Yesterday, Sunday afternoon, my two oldest sons were late on their homework and were diligently seeking to finish their work before Monday. However, a kink was thrown into their plans: the evening service at our church was scheduled to celebrate communion. I explained to the oldest boy that Christ commanded us to celebrate the Lord’s Supper until He comes again and that our church practiced communion at set times but with less frequency than my own desire. There was no way any of us were going to miss out on obeying the Lord’s command when given opportunity. Without delay, the three of us packed into the car and joined my wife with the other three children for worship.
Over the last two years, during previous celebrations of communion, I was in the practice of whispering to my youngest son, who is now a 9-year-old, what the Lord’s Supper means. The Lord’s Supper is a memorial celebration performed as a communal confession of the atonement of Christ worked upon the Cross. The fundamental reality of the body broken and the blood that Jesus Christ, the sinless one, voluntarily poured out on behalf of our sins is powerfully represented in the bread and the cup. The accompaniment of the visual practice with the audible Word has a powerful effect upon the observer of this second of the great Christian ordinances.
Today we present an article written by Tennessee pastor Joe White. Brother Joe is the pastor of the Thompson Springs Baptist Church in Cleveland, Tennessee. He earned his Bachelors Degree in Theology from Andersonville Theological Seminary in Camilla, Georgia and his Associates Degree in Business Administration from Cleveland State Community College in Cleveland, Tennessee.
He and his wife, Andrea, have been married for 10 years and have been blessed with two wonderful daughters; Whitney and Makenzie. The Tennessee Baptist Convention selected Brother Joe as the 2007 Bivocational Pastor of the Year for the state of Tennessee. In November, Brother Joe and Mrs. Andrea began serving a 4 year term on the Tennessee Baptist Convention’s Bivocational Ministry Counsel. You can read this post, as well as other thoughts from Brother Joe, at his blog, Lifted by Love.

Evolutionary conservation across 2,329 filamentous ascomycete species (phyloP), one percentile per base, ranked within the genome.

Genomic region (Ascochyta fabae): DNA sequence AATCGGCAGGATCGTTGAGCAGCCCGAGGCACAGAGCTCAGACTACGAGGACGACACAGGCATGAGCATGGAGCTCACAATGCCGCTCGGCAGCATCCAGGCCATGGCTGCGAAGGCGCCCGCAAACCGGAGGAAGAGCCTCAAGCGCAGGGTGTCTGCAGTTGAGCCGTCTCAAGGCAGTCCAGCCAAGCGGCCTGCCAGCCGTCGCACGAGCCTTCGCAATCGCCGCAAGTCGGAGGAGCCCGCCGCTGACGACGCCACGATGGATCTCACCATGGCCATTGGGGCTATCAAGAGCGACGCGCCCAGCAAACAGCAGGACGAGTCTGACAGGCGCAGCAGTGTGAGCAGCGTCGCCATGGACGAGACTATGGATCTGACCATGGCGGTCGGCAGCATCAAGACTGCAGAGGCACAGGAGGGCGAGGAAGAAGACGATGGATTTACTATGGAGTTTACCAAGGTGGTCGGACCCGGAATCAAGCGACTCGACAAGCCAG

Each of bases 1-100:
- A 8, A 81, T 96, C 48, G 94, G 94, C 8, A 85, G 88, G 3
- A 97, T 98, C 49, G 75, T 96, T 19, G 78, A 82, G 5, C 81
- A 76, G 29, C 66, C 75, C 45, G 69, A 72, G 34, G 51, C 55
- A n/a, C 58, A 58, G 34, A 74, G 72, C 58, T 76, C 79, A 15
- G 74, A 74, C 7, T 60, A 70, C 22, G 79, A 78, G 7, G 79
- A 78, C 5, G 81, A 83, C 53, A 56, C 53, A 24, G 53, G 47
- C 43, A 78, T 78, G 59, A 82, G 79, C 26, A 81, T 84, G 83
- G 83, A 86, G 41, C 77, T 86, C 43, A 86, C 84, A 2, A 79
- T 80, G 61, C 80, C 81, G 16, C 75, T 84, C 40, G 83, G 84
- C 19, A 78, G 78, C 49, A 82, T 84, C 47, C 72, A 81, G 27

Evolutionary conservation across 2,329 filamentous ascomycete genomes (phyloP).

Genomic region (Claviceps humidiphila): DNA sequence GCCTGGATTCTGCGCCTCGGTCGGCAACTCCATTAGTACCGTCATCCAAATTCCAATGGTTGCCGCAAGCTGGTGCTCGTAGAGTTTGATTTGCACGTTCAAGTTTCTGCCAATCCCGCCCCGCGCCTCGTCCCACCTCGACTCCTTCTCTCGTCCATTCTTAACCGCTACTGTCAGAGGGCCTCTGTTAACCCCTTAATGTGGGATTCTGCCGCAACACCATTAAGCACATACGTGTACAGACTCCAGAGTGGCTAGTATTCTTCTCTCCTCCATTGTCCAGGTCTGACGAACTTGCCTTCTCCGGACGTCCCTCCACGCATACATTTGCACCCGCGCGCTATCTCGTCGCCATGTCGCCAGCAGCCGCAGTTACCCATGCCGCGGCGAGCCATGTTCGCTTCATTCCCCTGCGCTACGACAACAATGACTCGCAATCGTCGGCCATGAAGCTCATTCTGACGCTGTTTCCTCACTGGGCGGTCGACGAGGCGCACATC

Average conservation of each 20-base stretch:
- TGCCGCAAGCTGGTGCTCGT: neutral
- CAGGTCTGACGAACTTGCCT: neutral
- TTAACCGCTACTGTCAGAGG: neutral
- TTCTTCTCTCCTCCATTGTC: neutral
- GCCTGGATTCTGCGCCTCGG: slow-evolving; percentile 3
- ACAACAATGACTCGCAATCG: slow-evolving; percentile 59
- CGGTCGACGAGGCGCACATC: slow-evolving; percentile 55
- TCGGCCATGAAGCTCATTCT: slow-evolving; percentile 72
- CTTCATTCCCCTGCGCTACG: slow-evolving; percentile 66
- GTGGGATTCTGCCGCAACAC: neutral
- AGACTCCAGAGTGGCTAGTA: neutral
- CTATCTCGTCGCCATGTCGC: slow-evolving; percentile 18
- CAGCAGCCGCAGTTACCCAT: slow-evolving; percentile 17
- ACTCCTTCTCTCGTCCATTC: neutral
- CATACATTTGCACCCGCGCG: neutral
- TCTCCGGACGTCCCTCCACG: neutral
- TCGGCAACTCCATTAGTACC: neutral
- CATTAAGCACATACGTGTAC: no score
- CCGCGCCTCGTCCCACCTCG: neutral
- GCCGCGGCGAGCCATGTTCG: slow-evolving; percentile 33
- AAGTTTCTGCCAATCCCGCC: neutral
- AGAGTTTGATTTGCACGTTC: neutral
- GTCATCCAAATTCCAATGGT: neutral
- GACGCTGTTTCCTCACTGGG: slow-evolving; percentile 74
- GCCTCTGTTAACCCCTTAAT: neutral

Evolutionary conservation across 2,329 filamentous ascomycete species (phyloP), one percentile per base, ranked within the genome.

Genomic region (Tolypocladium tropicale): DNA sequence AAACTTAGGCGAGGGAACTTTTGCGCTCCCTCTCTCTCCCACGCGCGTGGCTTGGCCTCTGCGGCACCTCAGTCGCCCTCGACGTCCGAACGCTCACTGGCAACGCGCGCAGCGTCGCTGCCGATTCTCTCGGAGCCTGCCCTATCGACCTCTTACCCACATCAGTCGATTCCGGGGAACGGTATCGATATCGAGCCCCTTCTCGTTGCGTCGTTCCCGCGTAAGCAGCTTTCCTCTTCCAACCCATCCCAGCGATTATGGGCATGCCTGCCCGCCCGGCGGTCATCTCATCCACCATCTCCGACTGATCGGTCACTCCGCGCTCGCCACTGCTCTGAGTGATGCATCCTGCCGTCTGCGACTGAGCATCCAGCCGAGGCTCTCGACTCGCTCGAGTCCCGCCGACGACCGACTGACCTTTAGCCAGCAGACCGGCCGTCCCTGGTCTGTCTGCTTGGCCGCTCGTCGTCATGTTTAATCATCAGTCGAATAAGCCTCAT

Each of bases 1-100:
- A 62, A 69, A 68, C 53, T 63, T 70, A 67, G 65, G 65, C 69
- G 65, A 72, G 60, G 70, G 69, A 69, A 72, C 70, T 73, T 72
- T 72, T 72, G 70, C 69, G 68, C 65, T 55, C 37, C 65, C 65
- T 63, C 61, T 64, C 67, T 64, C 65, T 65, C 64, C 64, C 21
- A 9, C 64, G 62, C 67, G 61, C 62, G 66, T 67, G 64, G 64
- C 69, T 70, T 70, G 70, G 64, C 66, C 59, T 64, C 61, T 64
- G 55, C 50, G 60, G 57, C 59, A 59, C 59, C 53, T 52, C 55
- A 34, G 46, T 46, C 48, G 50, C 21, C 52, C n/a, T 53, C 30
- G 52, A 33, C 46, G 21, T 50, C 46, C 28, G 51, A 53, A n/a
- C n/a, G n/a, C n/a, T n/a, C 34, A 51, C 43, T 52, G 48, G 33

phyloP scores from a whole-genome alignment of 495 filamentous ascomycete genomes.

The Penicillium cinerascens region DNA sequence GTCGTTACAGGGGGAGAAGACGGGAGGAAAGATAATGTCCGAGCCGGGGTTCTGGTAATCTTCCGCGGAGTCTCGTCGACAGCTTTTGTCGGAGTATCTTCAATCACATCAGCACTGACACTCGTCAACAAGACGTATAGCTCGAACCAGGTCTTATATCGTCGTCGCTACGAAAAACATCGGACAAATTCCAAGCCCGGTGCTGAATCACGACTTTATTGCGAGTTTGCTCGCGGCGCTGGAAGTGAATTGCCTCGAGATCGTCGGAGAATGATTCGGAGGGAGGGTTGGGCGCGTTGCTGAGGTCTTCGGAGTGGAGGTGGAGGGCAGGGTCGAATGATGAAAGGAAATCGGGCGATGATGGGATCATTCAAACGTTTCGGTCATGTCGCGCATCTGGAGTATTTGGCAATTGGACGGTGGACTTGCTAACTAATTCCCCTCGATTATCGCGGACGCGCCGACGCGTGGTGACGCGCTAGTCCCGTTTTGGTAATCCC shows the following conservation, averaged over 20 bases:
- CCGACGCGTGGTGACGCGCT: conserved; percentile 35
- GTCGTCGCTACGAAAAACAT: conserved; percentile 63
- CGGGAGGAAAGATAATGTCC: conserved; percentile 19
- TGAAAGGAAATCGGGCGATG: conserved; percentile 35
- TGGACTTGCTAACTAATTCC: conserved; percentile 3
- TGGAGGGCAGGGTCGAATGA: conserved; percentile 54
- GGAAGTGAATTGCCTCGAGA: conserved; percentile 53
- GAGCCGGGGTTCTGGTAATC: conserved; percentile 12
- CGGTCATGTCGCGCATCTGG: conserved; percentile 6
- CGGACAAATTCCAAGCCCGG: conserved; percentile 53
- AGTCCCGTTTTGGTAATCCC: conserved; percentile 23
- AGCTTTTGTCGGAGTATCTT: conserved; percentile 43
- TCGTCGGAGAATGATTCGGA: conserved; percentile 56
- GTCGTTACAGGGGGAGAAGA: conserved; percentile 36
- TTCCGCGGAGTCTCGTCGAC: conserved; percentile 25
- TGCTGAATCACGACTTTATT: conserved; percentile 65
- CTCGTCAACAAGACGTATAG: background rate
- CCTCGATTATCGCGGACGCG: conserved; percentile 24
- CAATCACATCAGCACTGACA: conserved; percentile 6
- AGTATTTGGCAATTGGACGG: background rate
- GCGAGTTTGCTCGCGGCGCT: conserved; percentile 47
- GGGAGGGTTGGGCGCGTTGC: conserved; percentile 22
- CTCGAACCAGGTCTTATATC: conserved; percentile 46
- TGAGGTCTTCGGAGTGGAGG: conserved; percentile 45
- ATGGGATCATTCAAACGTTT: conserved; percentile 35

As we attempt to deal with the many social and cultural issues that impact the church, we need to make sure we are biblically accurate. We must not seek to be politically or socially correct, but biblically correct. We believe, and Baptists have historically believed, that the Bible is the “sole authority for faith and practice”. It is not the “final” authority; it is the “sole” authority. Therefore, our philosophy must be born out of our theology. If we accept this as true, that our philosophy is to be born of our theology, then our theology must be based upon the Word of God. In other words it is dangerous and can be disastrous to build a philosophy for the church, a philosophy for ministry, or a philosophy for life without building that philosophy upon the right theological foundation.
by Alan Melton
“Seventeen summers,” said the busy father, wistfully describing the memory of his oldest child growing up. He continued, “We get seventeen summer vacations, and then our children are gone.” His statement stung me as I thought about my own family experience. Is that all there is with parenting; seventeen family vacations? If scripture teaches that children are a blessing, why am I not enjoying that blessing?
I thought about my own busy schedule; go to work Monday through Friday with some evening work, then Monday night- Deacon’s meeting/basketball practice, Tuesday night- church visitation, Wednesday night- prayer meeting & youth Choir, Friday night- youth group meeting, Saturday- basketball game, yard work and church social, Sunday- teach
Sunday School, attend worship, and back to church by 5:00pm for discipleship classes and evening worship. Most days we ate fast food or restaurant food while running to activities. My schedule allowed me exactly one night per week to spend with my family, and guess how we spent it? We went out to dinner, then watched television, a movie or I was on the internet! At one point my wife worked outside of the home, which would have made things even worse. Now she was busy providing taxi service to and from school, to basketball, to dance. Add to that television, video games, neighborhood friends and all kinds of other activities that I couldn’t oversee.